German frustration with French leader mounts

Angela Merkel and Nicolas Sarkozy were expected to form the perfect couple—a pair of like-minded conservative leaders who would work hand in hand to heal Europe after its Iraq divisions and failed constitution.

But four months after Sarkozy roared into the Élysée Palace, it is the differences, in both style and substance, between the brash new French president and the discreet German chancellor that are beginning to draw attention.

From his first day in office, when he jetted up to Berlin to demand an overhaul of planemaker Airbus’s Franco-German parent company Eads, the Frenchman’s bullish diplomacy has grated on his German partners.

This summer, he infuriated, shocked and baffled German officials by reneging on budget pledges, striking a nuclear cooperation deal with Libya and claiming to have influenced rate decisions at the fiercely independent European Central Bank.

At a meeting north of Berlin on Monday, Sarkozy and Merkel demonstrated what they can achieve together, launching a new European Union initiative aimed at curbing excesses in financial markets.

But even this show of unity was coloured by a new conflict—a threat by Sarkozy, first delivered to Bavarian Premier Edmund Stoiber in Paris the previous week, to kick Germany’s Siemens out of a nuclear joint venture with French firm Areva.

During a joint news conference, an impatient Merkel stood tensely as Sarkozy lectured her on the virtues of nuclear power, an energy source she favours but cannot foster because of a phase-out deal forced upon her by her coalition partners.

According to a French spokesperson, Sarkozy told his Cabinet on Wednesday that his talks with Merkel had been “very frank”.

“The differences in style have been obvious to everybody,” said Ulrike Guerot, head of the Berlin office of the European Council on Foreign Relations. “And a lot of people are surprised with how pushy Sarkozy has been with Merkel.”

Teaming up

The similarities between the two leaders, who were born just six months apart in 1954 and 1955, still run deep. Both favour close ties with the United States, reform of the European welfare state and oppose Turkey’s bid to join the EU.

Since Sarkozy replaced Jacques Chirac in May, they have worked well at times, teaming to convince US President George Bush to support United Nations climate efforts and winning EU support for a pared-down version of the bloc’s dead Constitution.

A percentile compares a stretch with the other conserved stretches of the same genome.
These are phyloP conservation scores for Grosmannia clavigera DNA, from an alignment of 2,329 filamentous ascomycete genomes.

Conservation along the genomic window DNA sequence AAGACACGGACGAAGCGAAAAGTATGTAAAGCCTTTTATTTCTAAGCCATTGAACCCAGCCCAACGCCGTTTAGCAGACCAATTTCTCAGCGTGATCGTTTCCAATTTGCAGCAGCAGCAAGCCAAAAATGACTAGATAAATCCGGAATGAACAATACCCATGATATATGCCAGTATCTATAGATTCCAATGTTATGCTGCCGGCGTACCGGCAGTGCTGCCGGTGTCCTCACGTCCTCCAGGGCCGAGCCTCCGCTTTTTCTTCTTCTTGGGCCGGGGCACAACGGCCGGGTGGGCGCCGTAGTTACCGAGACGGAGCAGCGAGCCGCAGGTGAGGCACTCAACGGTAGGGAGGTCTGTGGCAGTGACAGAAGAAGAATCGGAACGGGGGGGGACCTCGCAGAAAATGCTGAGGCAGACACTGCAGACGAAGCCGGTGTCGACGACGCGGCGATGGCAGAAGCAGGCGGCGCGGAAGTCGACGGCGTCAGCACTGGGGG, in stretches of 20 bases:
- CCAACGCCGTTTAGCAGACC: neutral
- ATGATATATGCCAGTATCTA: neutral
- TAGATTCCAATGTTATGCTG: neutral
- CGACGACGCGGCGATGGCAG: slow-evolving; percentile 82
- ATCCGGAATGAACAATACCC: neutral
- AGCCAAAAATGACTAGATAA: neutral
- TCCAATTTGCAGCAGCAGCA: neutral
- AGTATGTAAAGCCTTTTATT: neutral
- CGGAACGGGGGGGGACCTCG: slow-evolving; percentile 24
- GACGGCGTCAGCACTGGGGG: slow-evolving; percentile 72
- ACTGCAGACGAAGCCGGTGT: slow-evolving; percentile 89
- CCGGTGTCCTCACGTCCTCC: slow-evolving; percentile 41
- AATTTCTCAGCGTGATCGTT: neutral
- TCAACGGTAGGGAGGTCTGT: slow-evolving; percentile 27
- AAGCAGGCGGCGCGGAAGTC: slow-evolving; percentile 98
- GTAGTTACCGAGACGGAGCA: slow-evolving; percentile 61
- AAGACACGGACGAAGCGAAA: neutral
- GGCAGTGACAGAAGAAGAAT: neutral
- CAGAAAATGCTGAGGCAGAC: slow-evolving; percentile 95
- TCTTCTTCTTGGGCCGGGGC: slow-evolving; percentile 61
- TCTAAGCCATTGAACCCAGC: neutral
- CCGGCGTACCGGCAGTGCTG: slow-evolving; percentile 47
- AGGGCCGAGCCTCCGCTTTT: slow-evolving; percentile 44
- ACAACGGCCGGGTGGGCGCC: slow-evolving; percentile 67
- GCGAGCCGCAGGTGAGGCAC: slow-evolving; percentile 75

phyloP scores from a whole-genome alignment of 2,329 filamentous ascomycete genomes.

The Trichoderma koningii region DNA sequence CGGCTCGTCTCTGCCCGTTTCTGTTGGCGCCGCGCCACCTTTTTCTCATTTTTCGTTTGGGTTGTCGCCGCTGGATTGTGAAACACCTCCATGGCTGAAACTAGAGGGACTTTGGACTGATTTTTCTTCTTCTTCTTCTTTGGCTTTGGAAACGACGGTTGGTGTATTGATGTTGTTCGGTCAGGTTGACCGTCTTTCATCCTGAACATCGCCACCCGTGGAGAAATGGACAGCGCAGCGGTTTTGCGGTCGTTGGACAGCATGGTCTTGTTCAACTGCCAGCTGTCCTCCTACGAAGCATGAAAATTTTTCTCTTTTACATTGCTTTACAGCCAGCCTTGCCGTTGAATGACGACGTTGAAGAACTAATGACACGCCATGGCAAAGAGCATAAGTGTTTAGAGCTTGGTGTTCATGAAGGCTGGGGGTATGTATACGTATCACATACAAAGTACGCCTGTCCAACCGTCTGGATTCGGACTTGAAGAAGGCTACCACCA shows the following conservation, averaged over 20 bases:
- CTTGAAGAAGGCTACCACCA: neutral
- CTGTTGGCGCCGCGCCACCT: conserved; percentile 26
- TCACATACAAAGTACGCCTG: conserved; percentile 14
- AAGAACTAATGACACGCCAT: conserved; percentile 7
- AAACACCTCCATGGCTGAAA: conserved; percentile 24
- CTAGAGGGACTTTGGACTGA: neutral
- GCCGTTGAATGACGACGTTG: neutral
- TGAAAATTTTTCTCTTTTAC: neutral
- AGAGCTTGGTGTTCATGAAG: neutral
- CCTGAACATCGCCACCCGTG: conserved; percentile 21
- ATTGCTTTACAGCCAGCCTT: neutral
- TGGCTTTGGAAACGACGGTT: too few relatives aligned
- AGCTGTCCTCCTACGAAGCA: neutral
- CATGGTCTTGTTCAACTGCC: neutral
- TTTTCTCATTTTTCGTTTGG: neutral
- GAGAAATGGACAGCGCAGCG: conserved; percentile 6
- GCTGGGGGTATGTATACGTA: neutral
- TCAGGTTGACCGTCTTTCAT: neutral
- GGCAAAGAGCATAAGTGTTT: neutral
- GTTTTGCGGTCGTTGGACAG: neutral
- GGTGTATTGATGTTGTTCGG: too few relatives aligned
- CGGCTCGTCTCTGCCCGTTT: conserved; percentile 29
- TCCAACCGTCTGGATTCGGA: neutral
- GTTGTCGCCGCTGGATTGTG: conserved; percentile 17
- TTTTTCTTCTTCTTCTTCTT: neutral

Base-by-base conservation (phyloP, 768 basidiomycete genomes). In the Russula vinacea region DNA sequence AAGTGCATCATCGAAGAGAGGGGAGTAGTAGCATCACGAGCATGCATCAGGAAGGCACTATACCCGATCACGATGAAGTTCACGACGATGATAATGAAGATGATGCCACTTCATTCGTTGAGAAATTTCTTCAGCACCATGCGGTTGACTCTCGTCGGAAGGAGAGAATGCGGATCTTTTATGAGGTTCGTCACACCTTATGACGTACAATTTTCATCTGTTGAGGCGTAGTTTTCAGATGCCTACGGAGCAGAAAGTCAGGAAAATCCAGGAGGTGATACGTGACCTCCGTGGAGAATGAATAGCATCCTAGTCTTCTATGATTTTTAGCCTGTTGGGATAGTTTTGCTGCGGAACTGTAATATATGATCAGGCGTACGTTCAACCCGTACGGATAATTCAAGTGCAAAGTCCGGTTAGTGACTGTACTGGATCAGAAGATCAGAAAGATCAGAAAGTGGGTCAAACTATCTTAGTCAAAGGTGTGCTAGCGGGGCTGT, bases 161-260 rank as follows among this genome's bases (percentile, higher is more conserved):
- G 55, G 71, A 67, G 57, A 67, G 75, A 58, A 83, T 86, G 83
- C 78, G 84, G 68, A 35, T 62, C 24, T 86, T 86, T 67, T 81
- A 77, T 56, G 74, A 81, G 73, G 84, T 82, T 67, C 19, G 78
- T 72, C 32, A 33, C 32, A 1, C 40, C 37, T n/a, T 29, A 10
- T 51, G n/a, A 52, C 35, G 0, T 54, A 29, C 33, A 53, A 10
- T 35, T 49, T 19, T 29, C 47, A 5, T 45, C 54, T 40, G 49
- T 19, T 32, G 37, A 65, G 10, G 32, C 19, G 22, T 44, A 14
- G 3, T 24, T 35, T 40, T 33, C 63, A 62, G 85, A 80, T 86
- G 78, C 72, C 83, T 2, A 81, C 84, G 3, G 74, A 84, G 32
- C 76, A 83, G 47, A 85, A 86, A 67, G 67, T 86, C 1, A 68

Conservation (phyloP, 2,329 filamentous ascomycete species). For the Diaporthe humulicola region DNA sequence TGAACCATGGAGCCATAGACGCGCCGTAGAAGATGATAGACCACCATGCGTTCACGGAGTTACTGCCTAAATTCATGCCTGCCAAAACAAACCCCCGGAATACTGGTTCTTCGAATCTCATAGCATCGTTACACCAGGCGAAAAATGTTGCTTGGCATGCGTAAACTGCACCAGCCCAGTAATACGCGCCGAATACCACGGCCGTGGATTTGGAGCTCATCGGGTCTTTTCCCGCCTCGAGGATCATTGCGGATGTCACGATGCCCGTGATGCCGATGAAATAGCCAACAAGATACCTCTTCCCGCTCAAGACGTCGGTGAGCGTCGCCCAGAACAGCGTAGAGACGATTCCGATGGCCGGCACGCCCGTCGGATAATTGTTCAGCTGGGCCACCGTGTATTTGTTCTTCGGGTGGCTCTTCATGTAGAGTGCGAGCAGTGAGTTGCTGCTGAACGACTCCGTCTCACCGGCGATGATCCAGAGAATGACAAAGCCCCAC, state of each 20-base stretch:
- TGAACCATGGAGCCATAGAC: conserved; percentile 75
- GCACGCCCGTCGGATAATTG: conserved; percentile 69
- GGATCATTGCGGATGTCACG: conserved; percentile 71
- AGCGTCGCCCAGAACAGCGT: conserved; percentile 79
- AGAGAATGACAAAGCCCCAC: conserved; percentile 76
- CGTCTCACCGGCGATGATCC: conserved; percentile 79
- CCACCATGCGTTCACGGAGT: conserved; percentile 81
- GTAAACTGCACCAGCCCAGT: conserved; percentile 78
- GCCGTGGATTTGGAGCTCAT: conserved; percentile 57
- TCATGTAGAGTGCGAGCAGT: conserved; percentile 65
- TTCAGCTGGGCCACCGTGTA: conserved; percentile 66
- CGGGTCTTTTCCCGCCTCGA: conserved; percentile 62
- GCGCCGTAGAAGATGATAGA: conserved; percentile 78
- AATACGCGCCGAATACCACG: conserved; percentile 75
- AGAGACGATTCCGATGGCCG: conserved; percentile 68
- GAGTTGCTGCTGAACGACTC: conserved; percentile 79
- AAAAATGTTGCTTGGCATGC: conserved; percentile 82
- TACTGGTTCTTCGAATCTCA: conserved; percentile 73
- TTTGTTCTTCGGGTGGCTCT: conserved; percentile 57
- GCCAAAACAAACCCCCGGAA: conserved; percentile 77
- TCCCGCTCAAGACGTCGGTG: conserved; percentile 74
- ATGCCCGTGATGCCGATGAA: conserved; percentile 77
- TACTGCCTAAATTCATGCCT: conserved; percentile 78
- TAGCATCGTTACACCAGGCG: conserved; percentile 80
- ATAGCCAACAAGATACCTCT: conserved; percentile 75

Publicly, German officials highlight these joint achievements when asked about frictions in the relationship.

But privately, they express a mixture of disappointment, surprise and irritation at the French leader’s hyperactive first months in office, which stand in sharp contrast to Merkel’s low-key but coolly effective start as chancellor.

Particularly annoying to Merkel’s entourage has been Sarkozy’s perceived habit of claiming credit for diplomatic initiatives made in Berlin.

During Germany’s presidency of the EU this year, Foreign Minister Frank-Walter Steinmeier worked overtime for the release of Bulgarian nurses imprisoned in Libya only for Sarkozy and his wife to swoop in and win the acclaim when they were freed.
Merkel’s government fought for months to secure a G8 agreement on boosting transparency for hedge funds, winning only lukewarm support from the French.

This week, Sarkozy appeared to claim the issue as his own, suggesting to his Cabinet in Paris that he had secured a reluctant Merkel’s support for their EU markets initiative, according to the French spokesperson.

Budget race

When Stoiber paid a visit to Paris last week, Sarkozy issued his Siemens threat and raged about German Finance Minister Peer Steinbrueck for criticising his budget plans at a recent meeting in Brussels, according to an official familiar with the meeting.

Local media have reported that Sarkozy called Merkel to demand she reprimand Steinbrueck for the slight—a request she denied. Other reports have suggested the German leader is fed up with Sarkozy’s public displays of affection—the touching, hugging and kissing that took place on camera on Monday.

Ruprecht Polenz, head of the foreign affairs committee in Parliament and a member of Merkel’s conservatives, said he expected tensions to ease once Sarkozy settled into his post.

“I was one of those who criticised Sarkozy’s Libya policy, but my impression is that he saw the reaction in Germany and elsewhere and will change accordingly,” he told Reuters. - Reuters

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